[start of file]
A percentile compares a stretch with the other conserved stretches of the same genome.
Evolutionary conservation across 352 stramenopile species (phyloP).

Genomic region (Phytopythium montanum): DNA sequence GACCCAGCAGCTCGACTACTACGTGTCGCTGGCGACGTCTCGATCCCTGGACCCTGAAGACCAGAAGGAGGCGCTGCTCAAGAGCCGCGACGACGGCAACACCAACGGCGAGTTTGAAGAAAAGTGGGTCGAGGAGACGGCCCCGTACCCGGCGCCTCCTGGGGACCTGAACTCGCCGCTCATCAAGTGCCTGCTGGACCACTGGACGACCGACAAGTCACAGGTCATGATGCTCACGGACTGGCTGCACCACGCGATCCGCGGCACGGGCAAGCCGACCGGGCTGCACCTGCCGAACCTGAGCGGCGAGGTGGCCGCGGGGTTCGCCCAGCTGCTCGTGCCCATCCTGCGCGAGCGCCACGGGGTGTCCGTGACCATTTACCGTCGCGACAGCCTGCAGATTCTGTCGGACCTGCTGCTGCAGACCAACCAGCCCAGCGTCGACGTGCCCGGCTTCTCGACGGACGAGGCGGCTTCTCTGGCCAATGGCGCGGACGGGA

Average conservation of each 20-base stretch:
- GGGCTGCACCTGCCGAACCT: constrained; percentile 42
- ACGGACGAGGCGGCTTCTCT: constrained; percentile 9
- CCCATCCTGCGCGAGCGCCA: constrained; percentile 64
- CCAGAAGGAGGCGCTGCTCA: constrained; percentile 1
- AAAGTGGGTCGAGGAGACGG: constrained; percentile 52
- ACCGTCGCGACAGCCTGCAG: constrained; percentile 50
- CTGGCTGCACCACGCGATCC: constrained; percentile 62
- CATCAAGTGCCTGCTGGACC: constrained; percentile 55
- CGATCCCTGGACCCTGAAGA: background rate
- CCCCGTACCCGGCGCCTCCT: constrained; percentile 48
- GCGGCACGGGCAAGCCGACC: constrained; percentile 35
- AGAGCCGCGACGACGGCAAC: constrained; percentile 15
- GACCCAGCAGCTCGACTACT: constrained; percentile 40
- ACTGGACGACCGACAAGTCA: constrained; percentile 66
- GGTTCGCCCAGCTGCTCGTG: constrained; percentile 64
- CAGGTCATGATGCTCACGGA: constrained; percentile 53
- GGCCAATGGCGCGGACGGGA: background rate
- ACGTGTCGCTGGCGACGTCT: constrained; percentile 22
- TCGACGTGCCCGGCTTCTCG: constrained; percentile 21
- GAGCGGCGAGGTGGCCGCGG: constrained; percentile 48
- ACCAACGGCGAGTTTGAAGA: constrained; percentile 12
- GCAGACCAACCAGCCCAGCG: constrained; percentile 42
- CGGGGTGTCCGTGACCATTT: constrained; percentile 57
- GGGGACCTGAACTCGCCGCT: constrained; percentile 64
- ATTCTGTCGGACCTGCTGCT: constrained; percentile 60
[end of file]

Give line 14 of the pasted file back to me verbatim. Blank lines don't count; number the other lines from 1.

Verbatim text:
- CCCCGTACCCGGCGCCTCCT: constrained; percentile 48